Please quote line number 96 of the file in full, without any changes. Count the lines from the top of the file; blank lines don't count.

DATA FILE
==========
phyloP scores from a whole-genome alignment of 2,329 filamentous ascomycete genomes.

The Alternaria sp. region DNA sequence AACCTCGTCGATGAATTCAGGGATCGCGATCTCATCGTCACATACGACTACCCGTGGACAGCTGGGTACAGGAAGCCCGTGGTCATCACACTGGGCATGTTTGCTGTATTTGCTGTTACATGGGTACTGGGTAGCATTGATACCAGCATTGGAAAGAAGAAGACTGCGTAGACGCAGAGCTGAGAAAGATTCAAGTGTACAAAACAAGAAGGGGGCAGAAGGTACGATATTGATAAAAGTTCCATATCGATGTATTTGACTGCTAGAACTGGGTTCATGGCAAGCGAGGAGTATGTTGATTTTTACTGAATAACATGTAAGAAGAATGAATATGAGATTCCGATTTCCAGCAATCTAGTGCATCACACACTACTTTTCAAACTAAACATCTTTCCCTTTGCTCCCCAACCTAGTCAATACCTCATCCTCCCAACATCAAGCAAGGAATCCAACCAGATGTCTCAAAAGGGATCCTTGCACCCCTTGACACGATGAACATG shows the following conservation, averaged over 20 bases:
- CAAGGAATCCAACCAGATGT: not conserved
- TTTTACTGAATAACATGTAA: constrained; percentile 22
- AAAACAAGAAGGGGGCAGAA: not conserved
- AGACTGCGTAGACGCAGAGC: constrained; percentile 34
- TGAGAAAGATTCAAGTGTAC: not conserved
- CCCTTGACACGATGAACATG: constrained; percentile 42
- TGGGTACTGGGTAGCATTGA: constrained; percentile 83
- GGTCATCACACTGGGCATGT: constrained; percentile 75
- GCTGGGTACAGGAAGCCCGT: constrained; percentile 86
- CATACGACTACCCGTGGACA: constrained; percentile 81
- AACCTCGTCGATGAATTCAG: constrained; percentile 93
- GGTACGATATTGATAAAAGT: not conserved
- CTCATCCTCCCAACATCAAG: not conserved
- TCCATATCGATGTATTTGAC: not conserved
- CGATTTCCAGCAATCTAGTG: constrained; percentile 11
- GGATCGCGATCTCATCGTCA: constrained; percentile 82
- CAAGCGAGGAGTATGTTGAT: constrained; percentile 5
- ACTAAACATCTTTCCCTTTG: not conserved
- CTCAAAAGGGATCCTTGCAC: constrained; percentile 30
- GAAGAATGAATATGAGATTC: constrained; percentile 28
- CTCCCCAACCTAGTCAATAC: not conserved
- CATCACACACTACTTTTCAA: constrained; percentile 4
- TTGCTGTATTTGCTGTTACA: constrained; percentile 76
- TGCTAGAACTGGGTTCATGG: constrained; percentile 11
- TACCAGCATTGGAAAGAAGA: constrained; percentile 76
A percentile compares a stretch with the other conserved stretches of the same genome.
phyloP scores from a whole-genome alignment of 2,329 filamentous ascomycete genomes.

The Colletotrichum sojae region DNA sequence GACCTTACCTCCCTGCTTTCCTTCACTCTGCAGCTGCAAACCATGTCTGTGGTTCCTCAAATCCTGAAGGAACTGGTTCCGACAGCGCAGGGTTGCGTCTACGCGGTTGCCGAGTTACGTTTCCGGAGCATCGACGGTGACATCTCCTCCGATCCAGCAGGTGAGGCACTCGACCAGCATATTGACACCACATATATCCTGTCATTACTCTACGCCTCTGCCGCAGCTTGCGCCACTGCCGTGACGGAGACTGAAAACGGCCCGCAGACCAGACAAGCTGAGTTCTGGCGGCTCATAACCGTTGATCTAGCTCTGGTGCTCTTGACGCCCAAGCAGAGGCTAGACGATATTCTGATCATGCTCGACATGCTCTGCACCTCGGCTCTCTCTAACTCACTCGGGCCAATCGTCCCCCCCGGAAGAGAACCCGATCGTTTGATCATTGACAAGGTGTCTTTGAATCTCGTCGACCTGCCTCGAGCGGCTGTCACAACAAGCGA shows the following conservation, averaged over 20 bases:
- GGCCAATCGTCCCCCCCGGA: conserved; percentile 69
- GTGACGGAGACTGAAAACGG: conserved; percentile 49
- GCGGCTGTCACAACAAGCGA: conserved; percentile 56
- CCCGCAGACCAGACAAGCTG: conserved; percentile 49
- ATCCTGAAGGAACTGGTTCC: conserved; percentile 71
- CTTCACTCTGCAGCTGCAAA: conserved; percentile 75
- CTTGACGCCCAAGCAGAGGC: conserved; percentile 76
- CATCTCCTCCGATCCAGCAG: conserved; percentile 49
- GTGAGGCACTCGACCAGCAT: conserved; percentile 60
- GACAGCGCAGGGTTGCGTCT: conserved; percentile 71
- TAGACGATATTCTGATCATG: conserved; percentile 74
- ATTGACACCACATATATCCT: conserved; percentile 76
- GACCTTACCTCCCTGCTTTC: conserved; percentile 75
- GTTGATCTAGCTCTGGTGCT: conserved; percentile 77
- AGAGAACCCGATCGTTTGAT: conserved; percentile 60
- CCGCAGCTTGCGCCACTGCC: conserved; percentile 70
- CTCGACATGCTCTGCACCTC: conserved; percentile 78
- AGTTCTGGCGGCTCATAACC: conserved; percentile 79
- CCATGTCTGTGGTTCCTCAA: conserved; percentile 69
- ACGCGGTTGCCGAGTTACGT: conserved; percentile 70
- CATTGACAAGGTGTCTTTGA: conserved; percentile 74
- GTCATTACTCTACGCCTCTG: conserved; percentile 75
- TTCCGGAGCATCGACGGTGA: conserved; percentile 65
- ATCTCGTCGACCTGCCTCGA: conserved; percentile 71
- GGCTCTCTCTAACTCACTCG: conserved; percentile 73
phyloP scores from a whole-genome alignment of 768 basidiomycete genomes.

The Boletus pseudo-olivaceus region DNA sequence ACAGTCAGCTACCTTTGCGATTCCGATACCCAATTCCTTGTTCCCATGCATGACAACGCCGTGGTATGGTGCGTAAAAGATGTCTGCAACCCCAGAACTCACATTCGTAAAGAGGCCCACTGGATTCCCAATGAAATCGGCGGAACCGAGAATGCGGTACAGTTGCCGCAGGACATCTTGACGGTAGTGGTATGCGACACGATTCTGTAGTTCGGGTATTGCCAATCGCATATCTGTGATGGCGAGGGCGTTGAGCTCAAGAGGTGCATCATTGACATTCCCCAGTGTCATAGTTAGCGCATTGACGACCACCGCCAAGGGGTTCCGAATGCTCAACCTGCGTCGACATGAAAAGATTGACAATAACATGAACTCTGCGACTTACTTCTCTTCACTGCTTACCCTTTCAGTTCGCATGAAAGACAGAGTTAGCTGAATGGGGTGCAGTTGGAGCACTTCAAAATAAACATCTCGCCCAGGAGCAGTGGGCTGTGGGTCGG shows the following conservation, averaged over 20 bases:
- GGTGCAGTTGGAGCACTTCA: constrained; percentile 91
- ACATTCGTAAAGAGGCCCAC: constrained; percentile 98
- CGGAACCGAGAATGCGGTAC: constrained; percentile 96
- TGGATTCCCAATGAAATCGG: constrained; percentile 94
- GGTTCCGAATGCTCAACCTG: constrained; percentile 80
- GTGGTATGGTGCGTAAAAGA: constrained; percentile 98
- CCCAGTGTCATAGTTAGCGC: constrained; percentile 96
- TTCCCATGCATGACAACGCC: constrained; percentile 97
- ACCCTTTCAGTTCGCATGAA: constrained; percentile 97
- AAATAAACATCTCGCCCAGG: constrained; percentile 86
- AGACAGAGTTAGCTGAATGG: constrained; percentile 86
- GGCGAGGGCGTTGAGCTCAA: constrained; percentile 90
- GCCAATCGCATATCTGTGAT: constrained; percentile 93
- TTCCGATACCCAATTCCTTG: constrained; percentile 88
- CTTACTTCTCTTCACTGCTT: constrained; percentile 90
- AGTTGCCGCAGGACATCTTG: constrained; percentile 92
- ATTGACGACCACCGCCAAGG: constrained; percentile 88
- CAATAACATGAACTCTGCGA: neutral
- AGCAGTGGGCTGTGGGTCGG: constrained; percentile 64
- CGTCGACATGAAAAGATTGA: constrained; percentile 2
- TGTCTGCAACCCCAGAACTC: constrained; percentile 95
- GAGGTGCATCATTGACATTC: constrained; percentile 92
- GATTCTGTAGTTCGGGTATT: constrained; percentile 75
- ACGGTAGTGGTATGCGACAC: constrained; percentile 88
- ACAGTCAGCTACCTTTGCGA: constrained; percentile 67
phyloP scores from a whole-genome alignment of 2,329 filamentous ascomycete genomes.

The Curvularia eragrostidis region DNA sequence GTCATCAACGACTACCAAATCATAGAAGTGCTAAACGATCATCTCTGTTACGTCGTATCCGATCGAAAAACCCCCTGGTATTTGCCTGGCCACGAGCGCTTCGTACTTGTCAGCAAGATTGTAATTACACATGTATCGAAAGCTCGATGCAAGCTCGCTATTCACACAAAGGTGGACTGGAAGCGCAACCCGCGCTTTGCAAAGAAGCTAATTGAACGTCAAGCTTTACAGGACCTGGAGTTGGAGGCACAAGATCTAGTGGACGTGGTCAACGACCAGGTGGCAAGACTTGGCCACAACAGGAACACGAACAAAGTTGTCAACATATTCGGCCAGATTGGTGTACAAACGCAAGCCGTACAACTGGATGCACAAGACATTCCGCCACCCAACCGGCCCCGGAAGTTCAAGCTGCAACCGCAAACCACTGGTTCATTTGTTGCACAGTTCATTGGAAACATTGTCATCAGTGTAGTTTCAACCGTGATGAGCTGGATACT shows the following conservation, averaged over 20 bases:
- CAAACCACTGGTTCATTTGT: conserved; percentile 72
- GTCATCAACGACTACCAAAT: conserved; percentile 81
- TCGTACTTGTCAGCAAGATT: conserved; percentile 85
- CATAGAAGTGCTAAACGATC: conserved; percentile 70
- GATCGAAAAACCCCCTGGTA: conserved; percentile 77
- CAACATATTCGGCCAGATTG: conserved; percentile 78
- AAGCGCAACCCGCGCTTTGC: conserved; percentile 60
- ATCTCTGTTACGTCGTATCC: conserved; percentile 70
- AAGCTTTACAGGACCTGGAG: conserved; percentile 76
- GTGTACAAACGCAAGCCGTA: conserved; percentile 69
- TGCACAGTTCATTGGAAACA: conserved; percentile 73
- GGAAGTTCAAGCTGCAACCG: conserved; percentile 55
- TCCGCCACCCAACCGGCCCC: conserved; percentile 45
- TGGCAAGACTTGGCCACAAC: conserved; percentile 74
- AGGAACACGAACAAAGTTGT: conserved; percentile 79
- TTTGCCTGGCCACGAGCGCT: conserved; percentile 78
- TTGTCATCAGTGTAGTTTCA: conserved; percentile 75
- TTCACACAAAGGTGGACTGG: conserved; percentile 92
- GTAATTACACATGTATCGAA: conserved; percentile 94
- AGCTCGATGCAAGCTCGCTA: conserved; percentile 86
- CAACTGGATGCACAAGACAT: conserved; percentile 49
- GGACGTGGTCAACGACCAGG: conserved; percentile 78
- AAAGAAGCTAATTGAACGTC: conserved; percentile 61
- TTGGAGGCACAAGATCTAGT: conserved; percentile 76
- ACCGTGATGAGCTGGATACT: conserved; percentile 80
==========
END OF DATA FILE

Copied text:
- GGAAGTTCAAGCTGCAACCG: conserved; percentile 55